Managing ILT: Traditional CEO vaccines still provide ‘best protection’
Posted on September 30, 2015
Infectious laryngotracheitis (ILT) may be a cyclical disease sensitive to heat, but it survives well in cold weather and “we never have a year without it,” warns John Glisson, DVM, professor emeritus at the University of Georgia and well-known respiratory disease specialist. “Once you have it in a flock, those birds can shed that virus for the rest of their lives, even though they’re healthy.”
One other challenge: Infected birds shed the ILT virus for 2 to 3 days before they become sick. “It’s silent — you don’t see it,” he says.
While vectored vaccines offer a wide margin of safety, they don’t prevent virus from shedding and spreading, Glisson cautions. “The old-time…chicken embryo-origin vaccines provide the best protection,” he adds, as long as they’re managed properly.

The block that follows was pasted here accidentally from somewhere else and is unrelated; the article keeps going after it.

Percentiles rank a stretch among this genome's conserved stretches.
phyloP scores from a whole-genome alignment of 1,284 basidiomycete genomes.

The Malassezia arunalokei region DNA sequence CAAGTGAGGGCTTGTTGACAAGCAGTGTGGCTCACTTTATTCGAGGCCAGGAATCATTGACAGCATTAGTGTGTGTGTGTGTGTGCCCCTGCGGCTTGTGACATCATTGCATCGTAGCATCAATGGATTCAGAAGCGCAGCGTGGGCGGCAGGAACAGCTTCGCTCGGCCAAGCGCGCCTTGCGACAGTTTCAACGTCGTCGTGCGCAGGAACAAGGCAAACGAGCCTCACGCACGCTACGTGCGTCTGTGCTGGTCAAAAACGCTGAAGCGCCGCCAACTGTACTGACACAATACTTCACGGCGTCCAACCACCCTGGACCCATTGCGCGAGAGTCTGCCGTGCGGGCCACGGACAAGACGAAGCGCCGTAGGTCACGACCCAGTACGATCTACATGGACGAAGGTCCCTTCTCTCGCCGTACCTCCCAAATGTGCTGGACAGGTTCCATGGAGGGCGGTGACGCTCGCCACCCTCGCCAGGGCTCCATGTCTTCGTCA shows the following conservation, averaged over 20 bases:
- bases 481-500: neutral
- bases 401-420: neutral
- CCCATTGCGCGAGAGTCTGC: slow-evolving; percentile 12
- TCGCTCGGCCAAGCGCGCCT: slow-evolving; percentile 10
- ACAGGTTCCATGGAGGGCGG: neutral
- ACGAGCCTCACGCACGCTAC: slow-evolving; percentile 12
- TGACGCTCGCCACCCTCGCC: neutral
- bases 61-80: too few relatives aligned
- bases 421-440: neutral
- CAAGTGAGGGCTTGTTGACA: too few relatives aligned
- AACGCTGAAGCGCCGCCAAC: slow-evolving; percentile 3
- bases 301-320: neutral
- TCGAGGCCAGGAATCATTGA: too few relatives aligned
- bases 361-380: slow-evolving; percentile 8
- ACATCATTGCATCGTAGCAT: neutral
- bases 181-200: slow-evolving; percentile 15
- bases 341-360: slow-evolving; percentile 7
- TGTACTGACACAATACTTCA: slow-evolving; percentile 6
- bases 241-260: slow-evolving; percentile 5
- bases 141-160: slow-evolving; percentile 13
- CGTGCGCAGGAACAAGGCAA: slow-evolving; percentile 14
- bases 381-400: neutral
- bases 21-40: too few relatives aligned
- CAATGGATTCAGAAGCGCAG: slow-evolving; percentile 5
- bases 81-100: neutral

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tags: ILT, infectious laryngotracheitis, IPPE2015, IPPEexpo, John Glisson, respiratory disease, University of Georgia
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